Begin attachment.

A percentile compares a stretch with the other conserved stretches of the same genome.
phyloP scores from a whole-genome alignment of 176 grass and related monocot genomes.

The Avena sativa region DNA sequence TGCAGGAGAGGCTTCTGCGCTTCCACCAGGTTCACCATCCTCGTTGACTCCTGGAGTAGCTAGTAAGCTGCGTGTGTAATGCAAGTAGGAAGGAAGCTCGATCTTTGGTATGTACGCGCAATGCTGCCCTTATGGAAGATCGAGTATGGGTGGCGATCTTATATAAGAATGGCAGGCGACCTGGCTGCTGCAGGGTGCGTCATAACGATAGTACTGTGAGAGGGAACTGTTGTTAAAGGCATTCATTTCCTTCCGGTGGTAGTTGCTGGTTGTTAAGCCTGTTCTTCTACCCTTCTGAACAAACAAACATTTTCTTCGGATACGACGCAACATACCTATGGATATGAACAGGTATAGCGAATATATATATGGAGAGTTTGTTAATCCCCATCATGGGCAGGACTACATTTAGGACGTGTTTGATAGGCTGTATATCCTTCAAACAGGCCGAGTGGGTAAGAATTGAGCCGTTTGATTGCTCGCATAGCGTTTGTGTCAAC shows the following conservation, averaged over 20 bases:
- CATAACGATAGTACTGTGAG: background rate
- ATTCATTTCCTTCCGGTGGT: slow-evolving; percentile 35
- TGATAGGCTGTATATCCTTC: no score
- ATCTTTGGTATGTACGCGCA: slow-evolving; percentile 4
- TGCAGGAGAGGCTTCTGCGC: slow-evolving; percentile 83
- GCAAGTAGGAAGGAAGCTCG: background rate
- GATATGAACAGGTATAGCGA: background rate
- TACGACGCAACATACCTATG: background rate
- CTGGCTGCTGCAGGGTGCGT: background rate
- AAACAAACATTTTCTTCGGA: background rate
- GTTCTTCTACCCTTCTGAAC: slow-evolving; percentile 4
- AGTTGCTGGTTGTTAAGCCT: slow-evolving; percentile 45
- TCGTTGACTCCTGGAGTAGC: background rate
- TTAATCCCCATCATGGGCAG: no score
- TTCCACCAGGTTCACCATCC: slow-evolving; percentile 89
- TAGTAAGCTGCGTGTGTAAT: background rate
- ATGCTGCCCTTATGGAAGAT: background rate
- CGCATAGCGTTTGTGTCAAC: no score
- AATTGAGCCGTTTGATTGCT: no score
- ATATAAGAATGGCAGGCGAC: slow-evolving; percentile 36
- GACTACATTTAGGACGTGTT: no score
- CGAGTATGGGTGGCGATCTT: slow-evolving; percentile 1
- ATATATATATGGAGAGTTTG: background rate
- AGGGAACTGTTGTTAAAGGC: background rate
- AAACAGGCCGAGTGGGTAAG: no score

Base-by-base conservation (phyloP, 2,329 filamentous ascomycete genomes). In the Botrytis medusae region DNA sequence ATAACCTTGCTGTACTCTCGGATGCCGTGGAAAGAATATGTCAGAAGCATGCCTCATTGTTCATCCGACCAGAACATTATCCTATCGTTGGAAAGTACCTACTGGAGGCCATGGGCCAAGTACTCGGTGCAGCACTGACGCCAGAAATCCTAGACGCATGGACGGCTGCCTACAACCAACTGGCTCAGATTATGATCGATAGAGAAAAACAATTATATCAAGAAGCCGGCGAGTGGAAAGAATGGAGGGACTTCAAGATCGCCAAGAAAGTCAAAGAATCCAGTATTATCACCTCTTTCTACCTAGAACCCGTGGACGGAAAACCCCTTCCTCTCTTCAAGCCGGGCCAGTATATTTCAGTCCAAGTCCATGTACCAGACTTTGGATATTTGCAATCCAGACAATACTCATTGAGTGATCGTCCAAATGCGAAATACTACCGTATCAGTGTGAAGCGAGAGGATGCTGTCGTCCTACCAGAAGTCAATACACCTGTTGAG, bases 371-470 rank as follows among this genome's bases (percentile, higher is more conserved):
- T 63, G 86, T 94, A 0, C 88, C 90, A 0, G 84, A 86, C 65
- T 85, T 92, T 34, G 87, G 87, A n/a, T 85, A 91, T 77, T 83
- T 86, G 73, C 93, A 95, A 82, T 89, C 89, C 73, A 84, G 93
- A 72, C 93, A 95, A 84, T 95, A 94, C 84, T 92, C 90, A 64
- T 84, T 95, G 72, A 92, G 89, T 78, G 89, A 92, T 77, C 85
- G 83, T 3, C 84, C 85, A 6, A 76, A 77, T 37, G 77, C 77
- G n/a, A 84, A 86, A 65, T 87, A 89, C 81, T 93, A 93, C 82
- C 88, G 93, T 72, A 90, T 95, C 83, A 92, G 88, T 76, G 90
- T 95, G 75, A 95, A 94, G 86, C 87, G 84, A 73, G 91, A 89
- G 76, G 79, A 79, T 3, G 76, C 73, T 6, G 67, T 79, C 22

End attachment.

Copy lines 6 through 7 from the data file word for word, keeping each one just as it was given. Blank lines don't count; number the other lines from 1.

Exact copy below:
- TGATAGGCTGTATATCCTTC: no score
- ATCTTTGGTATGTACGCGCA: slow-evolving; percentile 4